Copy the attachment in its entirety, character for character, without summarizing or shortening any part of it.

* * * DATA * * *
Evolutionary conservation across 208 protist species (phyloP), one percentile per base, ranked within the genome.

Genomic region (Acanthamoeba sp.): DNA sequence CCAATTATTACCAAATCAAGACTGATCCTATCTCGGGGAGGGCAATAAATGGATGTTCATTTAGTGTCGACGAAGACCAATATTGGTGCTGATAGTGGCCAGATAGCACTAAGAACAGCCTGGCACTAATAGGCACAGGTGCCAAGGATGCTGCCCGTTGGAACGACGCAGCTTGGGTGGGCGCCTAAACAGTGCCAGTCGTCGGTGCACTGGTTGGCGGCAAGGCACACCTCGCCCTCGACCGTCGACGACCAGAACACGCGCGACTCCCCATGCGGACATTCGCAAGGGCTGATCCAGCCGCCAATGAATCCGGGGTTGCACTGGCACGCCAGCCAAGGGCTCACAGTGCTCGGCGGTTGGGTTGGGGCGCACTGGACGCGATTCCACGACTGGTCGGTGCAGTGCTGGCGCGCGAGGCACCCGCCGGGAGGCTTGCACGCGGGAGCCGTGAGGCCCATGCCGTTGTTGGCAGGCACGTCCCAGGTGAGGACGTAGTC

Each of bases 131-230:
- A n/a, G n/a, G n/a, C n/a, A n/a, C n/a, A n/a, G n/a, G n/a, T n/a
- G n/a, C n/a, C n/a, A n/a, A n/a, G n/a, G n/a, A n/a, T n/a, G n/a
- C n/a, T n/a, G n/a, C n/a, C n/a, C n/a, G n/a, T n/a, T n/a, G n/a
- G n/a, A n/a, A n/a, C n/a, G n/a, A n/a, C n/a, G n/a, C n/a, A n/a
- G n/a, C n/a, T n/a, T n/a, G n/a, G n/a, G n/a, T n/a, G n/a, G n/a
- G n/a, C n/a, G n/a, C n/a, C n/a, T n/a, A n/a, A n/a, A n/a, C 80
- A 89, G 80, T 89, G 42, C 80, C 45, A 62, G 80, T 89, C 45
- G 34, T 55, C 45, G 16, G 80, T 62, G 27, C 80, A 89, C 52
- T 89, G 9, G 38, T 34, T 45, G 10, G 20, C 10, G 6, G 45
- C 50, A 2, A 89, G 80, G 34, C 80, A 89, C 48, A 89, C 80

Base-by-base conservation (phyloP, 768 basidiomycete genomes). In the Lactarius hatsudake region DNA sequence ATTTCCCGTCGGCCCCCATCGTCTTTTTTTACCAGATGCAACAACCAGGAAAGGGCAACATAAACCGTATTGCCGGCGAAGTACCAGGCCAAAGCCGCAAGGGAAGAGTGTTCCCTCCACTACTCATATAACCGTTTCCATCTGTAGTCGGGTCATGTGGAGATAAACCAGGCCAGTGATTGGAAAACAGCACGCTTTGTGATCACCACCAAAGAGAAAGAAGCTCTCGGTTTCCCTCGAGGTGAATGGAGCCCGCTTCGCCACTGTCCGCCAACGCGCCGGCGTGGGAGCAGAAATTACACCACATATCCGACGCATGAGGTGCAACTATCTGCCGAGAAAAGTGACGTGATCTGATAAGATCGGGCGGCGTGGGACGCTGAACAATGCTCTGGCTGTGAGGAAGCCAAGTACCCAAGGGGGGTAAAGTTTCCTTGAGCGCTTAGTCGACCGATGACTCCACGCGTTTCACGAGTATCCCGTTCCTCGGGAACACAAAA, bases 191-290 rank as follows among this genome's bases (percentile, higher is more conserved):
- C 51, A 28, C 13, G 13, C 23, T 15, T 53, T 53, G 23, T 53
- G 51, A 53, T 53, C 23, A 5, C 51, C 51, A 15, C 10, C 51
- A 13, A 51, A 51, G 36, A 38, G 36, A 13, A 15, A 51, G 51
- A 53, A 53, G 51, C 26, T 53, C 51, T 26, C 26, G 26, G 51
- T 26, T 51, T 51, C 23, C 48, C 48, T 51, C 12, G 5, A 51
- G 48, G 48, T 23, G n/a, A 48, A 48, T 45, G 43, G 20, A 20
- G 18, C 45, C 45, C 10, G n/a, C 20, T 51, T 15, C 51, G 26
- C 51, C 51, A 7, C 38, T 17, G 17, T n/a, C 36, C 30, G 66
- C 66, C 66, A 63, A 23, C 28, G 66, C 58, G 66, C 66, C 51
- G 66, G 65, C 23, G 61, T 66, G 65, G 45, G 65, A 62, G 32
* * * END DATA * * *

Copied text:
Evolutionary conservation across 208 protist species (phyloP), one percentile per base, ranked within the genome.

Genomic region (Acanthamoeba sp.): DNA sequence CCAATTATTACCAAATCAAGACTGATCCTATCTCGGGGAGGGCAATAAATGGATGTTCATTTAGTGTCGACGAAGACCAATATTGGTGCTGATAGTGGCCAGATAGCACTAAGAACAGCCTGGCACTAATAGGCACAGGTGCCAAGGATGCTGCCCGTTGGAACGACGCAGCTTGGGTGGGCGCCTAAACAGTGCCAGTCGTCGGTGCACTGGTTGGCGGCAAGGCACACCTCGCCCTCGACCGTCGACGACCAGAACACGCGCGACTCCCCATGCGGACATTCGCAAGGGCTGATCCAGCCGCCAATGAATCCGGGGTTGCACTGGCACGCCAGCCAAGGGCTCACAGTGCTCGGCGGTTGGGTTGGGGCGCACTGGACGCGATTCCACGACTGGTCGGTGCAGTGCTGGCGCGCGAGGCACCCGCCGGGAGGCTTGCACGCGGGAGCCGTGAGGCCCATGCCGTTGTTGGCAGGCACGTCCCAGGTGAGGACGTAGTC

Each of bases 131-230:
- A n/a, G n/a, G n/a, C n/a, A n/a, C n/a, A n/a, G n/a, G n/a, T n/a
- G n/a, C n/a, C n/a, A n/a, A n/a, G n/a, G n/a, A n/a, T n/a, G n/a
- C n/a, T n/a, G n/a, C n/a, C n/a, C n/a, G n/a, T n/a, T n/a, G n/a
- G n/a, A n/a, A n/a, C n/a, G n/a, A n/a, C n/a, G n/a, C n/a, A n/a
- G n/a, C n/a, T n/a, T n/a, G n/a, G n/a, G n/a, T n/a, G n/a, G n/a
- G n/a, C n/a, G n/a, C n/a, C n/a, T n/a, A n/a, A n/a, A n/a, C 80
- A 89, G 80, T 89, G 42, C 80, C 45, A 62, G 80, T 89, C 45
- G 34, T 55, C 45, G 16, G 80, T 62, G 27, C 80, A 89, C 52
- T 89, G 9, G 38, T 34, T 45, G 10, G 20, C 10, G 6, G 45
- C 50, A 2, A 89, G 80, G 34, C 80, A 89, C 48, A 89, C 80

Base-by-base conservation (phyloP, 768 basidiomycete genomes). In the Lactarius hatsudake region DNA sequence ATTTCCCGTCGGCCCCCATCGTCTTTTTTTACCAGATGCAACAACCAGGAAAGGGCAACATAAACCGTATTGCCGGCGAAGTACCAGGCCAAAGCCGCAAGGGAAGAGTGTTCCCTCCACTACTCATATAACCGTTTCCATCTGTAGTCGGGTCATGTGGAGATAAACCAGGCCAGTGATTGGAAAACAGCACGCTTTGTGATCACCACCAAAGAGAAAGAAGCTCTCGGTTTCCCTCGAGGTGAATGGAGCCCGCTTCGCCACTGTCCGCCAACGCGCCGGCGTGGGAGCAGAAATTACACCACATATCCGACGCATGAGGTGCAACTATCTGCCGAGAAAAGTGACGTGATCTGATAAGATCGGGCGGCGTGGGACGCTGAACAATGCTCTGGCTGTGAGGAAGCCAAGTACCCAAGGGGGGTAAAGTTTCCTTGAGCGCTTAGTCGACCGATGACTCCACGCGTTTCACGAGTATCCCGTTCCTCGGGAACACAAAA, bases 191-290 rank as follows among this genome's bases (percentile, higher is more conserved):
- C 51, A 28, C 13, G 13, C 23, T 15, T 53, T 53, G 23, T 53
- G 51, A 53, T 53, C 23, A 5, C 51, C 51, A 15, C 10, C 51
- A 13, A 51, A 51, G 36, A 38, G 36, A 13, A 15, A 51, G 51
- A 53, A 53, G 51, C 26, T 53, C 51, T 26, C 26, G 26, G 51
- T 26, T 51, T 51, C 23, C 48, C 48, T 51, C 12, G 5, A 51
- G 48, G 48, T 23, G n/a, A 48, A 48, T 45, G 43, G 20, A 20
- G 18, C 45, C 45, C 10, G n/a, C 20, T 51, T 15, C 51, G 26
- C 51, C 51, A 7, C 38, T 17, G 17, T n/a, C 36, C 30, G 66
- C 66, C 66, A 63, A 23, C 28, G 66, C 58, G 66, C 66, C 51
- G 66, G 65, C 23, G 61, T 66, G 65, G 45, G 65, A 62, G 32